I’m often bemused and confused by the left’s focus on the so-called “eeevilll corporations”
Corporations cannot force me to buy their products, use their services or give them my money. I am not forced to make deposits in gargantuan banks.
I only buy stuff that I want to buy, from the people that I choose to buy it. My husband and I are not big consumers, we like old stuff – so we’re far more likely to shop the local antique store, or even more likely – “tag sale” (Martha uses that lingo, which sounds much better than “garage sale”)
We shop local grocery stores, sometimes even direct from the farm, and we do our banking at the local credit union, long before “Occupy” told us to.
The government, however, takes my money by force – straight from my paycheck, without even a how do you do. It takes my money when I go to the grocery store, or buy anything, anywhere. It takes an extra chunk of change when I fill up on gas. In my state something like sixty cents of every gallon I pump is tax. When I pay my electric bill, and my phone bill, there is the government sticking it’s bony little fingers in, and taking it’s cut. And I even get to pay the government for the privilege of living in my own home.
The average American (that’s me :)) pays 40 – 50% of their income in taxes of one kind and another. Is that really the government we fought for? Is this really the American dream? To toil away for half of our lives to fund an ever growing and ever more intrusive government machine? Who can really get ahead with that kind of government monkey on our backs?
So you’ll forgive me if I can’t muster up any indignation for Wal Mart. You’ll have to excuse me if I don’t feel oppressed by Wall Street. I just don’t see it. Some of the rich get richer largely by gaming the system, for sure. But the government games the system far worse, and giving them more money and more power is hardly a solution. Letting banks and businesses (and individuals) fail when they screw up is. Taking money and power away from government and giving it back to the people is.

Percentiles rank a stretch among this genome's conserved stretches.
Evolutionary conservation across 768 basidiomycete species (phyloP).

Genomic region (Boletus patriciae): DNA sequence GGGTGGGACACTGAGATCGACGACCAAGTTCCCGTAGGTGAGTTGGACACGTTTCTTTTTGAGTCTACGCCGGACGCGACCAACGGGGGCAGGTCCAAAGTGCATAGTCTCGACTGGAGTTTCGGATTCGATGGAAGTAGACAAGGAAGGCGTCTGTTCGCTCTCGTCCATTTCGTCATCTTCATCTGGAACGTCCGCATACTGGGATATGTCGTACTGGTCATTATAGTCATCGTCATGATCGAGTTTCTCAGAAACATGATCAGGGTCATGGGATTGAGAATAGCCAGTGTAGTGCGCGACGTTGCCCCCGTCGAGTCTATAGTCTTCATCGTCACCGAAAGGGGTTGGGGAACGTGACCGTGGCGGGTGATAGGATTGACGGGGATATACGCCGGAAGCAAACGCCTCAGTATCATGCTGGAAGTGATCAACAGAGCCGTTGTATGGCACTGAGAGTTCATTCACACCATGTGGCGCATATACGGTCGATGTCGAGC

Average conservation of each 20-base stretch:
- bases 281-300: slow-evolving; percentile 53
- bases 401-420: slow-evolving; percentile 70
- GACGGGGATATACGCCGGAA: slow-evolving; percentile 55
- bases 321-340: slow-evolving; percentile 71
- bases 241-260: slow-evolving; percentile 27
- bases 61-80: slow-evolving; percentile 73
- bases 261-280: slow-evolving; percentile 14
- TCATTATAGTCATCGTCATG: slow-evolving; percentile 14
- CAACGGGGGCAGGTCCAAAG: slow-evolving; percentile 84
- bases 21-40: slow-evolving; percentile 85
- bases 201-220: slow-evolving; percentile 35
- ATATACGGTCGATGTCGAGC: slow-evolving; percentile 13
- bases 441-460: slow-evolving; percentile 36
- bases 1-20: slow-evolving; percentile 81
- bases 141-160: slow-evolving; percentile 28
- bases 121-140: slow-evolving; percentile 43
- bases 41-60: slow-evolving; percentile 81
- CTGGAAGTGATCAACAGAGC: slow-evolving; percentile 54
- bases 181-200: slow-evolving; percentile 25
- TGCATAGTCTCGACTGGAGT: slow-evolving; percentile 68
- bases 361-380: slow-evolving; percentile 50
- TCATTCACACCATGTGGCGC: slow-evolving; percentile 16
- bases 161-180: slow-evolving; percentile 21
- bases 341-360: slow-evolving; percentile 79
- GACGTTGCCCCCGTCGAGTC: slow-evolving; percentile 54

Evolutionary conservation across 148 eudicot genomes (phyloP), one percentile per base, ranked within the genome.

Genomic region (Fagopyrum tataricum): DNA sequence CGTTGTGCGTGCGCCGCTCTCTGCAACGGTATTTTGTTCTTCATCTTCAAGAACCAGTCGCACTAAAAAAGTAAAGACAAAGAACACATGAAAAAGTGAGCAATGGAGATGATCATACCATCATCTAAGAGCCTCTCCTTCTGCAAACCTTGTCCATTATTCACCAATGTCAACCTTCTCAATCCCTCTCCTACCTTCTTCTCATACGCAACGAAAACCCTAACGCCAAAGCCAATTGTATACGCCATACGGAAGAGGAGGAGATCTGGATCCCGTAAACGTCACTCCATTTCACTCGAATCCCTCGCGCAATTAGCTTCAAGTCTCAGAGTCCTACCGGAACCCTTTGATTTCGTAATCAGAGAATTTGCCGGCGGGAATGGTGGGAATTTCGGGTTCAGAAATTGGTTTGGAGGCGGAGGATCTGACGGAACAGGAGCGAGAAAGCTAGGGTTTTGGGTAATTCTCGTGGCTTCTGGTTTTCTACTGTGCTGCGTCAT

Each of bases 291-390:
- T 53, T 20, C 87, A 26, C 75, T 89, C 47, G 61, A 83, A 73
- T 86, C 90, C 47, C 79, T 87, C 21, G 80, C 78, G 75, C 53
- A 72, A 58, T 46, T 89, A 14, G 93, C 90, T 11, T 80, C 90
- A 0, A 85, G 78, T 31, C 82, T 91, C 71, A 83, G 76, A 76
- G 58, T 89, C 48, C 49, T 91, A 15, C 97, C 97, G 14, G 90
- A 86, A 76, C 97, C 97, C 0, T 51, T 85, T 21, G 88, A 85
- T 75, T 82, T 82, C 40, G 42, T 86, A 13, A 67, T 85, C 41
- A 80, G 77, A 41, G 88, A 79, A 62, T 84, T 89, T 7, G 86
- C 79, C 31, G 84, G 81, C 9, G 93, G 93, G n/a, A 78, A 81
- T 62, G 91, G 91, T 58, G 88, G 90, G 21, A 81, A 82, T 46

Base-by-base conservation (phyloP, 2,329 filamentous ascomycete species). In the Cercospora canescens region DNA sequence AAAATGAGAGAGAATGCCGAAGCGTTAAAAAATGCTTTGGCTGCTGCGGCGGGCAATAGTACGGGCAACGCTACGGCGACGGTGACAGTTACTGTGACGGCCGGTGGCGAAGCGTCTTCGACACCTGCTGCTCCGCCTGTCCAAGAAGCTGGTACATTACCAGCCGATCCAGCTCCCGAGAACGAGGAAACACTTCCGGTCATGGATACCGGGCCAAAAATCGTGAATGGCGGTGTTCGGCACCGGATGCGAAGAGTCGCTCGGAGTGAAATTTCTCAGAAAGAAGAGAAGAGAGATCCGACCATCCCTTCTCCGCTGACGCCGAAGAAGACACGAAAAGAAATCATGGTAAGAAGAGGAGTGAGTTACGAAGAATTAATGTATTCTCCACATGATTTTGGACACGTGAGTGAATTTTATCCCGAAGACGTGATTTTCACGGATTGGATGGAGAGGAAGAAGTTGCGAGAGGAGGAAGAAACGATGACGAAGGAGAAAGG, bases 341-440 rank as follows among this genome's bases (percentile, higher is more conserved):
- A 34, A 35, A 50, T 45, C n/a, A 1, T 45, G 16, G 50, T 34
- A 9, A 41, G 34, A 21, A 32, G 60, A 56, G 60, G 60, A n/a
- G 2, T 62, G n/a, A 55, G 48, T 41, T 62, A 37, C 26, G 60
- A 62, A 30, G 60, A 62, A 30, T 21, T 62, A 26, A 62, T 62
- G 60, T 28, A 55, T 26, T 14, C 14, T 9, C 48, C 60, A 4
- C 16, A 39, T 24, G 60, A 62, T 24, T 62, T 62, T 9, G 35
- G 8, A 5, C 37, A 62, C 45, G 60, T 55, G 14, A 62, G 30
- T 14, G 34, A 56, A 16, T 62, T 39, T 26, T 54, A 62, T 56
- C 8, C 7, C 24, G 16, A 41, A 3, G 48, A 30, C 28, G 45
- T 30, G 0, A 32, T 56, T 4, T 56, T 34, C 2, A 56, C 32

They act as if government and corporations aren’t on the same side. As if it Godzilla vs. Mothra – well wake up people – they’re both destroying Tokyo!
For those of you who think the government is going to save you from the big, bad, boys in the 1%, I have news for you. The government isn’t your friend, your nanny, or your rich old uncle. It doesn’t have a conscience and it doesn’t “care.” It’s a machine. A machine that burns money and creates corruption. Necessary, yes. Able to do some good, yes. But as I said last week, dangerous – always seeking to escape the boundaries created for it, at a cost that most Americans can hardly imagine.